Once the vinification is finished the wines will be aged in French oak barrels for 12 months with a usual proportion of 50% new barrels and 50% one-year-old barrels. The percentage of new oak may be adapted to the tannic profile and power of a given vintage so that there is just the right balance of oak and fruit.
For a Grand Cru, the first aim of barrel ageing is to prepare the wine for a good development over time in the bottle. Barrel ageing confers specific aromas such as toasty, smoky, oaky notes that mingle with the many aromas present in the wine itself without overpowering the fruitiness. When the perfect balance is found, barrel ageing contributes to the aromatic complexity of quality wines.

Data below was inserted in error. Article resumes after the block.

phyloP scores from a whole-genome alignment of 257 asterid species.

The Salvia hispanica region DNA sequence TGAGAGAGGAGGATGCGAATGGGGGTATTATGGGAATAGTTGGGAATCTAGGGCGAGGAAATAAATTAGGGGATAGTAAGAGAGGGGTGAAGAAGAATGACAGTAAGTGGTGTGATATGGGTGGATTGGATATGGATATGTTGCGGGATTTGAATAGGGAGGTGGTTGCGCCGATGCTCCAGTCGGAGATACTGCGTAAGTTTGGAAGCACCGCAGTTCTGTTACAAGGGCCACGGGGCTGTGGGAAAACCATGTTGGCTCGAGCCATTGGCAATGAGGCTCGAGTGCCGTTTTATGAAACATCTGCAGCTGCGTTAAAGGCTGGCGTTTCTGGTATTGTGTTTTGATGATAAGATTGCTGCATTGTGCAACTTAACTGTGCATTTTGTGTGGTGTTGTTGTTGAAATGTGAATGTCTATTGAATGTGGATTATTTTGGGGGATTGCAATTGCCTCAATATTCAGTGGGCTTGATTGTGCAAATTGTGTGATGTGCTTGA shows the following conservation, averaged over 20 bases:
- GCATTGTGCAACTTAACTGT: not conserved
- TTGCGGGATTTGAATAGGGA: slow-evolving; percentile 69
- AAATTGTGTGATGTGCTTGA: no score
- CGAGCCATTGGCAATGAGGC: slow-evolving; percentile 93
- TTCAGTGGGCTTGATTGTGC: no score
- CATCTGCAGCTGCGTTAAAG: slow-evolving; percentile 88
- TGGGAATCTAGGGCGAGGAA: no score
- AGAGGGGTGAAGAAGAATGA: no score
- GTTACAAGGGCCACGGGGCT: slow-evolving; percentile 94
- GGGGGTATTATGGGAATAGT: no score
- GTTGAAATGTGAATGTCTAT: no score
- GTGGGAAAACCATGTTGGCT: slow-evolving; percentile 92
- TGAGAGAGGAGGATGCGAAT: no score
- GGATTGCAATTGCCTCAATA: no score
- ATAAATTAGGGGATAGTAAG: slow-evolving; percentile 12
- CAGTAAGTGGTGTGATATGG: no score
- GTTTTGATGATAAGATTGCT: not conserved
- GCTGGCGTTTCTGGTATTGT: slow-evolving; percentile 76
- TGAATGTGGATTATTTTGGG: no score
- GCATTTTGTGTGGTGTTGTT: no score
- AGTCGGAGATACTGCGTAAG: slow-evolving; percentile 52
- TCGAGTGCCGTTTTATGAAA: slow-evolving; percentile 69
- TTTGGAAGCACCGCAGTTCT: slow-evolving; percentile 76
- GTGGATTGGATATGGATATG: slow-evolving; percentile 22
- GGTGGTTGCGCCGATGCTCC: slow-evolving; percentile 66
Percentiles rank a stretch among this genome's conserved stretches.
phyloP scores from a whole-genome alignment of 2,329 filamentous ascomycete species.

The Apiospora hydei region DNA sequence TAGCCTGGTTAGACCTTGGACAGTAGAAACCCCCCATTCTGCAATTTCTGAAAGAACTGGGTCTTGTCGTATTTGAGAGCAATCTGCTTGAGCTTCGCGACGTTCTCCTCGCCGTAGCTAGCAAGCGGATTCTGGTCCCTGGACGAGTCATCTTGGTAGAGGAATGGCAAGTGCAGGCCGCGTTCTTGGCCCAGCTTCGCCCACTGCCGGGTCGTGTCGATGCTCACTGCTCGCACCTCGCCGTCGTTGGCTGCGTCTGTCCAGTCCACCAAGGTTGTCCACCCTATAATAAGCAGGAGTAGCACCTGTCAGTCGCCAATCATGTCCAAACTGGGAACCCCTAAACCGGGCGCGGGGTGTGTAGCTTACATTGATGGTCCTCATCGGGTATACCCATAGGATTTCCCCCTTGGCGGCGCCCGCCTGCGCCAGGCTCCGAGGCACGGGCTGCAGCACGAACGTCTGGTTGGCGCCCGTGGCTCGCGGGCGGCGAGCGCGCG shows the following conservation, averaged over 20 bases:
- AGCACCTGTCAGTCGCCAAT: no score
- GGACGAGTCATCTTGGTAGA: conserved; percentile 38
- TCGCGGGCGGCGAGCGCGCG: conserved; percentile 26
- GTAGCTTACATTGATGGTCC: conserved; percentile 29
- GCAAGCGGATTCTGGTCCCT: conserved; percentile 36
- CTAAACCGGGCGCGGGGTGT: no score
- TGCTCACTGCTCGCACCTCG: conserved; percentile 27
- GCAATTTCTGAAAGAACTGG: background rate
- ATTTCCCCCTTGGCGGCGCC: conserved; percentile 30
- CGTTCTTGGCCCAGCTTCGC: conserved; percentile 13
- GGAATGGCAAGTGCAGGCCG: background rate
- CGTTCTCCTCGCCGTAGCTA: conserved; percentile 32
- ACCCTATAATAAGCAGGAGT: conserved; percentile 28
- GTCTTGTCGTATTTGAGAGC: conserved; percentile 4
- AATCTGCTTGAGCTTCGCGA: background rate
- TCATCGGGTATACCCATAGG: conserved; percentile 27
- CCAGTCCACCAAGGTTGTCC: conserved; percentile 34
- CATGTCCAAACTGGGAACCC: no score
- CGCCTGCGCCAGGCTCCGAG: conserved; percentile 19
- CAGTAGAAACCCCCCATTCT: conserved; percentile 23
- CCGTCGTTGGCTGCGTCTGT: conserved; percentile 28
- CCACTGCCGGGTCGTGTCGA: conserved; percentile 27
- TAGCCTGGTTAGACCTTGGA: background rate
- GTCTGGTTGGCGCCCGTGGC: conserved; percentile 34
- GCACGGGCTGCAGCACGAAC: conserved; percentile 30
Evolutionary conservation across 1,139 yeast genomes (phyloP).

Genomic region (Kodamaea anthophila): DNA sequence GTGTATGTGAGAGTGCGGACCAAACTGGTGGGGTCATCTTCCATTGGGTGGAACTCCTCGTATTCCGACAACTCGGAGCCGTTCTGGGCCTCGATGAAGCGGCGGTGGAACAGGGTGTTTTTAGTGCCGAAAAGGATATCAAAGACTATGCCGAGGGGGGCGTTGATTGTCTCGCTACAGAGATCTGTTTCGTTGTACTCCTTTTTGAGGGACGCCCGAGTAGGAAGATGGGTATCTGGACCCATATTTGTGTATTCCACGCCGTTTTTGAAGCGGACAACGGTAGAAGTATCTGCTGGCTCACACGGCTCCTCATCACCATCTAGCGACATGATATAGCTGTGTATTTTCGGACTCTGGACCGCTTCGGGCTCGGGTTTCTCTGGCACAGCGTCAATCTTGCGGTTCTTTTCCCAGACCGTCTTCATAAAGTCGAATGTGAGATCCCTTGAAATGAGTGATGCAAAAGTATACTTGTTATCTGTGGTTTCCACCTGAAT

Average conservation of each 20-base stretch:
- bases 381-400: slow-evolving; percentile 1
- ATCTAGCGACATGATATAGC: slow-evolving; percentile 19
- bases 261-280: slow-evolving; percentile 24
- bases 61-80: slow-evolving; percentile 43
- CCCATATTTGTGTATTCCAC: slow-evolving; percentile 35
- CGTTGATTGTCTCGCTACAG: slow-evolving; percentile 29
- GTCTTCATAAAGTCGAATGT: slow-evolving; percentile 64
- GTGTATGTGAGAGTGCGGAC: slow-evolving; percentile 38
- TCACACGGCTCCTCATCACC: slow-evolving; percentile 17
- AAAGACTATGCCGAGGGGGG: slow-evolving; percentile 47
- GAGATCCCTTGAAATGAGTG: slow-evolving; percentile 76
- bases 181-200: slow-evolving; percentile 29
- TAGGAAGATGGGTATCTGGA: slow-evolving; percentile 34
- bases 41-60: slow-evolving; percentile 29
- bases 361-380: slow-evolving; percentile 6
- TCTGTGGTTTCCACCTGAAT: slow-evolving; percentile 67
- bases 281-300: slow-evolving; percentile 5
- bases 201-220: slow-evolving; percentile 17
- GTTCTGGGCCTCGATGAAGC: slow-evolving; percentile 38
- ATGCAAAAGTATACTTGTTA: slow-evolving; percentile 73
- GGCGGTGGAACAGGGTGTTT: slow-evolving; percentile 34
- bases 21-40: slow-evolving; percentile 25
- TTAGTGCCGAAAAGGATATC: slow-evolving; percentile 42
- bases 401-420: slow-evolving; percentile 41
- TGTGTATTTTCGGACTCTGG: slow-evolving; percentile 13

Before bottling at the Château, the various lots of barrels are blended according to the grape varieties and the origin of each plot. In Bordeaux we believe that blending makes the wines richer and more complex. This means that the blend can be adapted from one year to the next, to express the personality of each vintage